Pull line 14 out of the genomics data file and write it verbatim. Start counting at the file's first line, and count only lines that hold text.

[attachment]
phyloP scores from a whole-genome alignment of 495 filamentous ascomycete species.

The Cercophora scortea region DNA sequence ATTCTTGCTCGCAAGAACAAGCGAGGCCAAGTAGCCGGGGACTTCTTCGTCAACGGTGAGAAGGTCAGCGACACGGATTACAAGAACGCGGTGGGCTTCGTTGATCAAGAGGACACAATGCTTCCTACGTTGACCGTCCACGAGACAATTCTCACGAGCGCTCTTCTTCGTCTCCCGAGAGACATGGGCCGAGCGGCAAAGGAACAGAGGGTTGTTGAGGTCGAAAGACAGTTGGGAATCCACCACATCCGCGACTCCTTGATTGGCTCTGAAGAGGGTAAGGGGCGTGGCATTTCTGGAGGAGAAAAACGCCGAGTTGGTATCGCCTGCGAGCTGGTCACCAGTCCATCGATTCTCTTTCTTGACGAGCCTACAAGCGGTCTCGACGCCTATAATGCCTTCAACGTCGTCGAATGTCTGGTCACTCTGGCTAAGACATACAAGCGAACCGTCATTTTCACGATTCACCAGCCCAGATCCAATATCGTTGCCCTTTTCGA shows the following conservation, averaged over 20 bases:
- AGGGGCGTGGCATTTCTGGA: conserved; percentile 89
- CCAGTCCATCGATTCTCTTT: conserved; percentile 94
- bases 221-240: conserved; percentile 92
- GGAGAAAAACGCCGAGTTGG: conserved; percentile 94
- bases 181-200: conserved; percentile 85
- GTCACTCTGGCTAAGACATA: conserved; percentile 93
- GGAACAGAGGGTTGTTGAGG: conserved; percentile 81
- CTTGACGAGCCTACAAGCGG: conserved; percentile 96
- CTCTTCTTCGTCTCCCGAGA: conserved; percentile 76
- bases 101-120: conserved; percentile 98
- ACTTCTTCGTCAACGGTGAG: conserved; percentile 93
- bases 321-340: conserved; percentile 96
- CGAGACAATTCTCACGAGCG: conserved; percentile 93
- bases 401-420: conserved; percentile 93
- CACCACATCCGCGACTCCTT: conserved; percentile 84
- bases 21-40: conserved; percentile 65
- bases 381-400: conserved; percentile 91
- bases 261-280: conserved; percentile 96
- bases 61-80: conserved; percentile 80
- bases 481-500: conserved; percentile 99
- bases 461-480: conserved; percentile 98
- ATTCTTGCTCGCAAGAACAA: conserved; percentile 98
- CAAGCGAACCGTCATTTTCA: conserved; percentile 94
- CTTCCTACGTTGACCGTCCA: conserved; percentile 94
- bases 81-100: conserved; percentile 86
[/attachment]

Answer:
- bases 321-340: conserved; percentile 96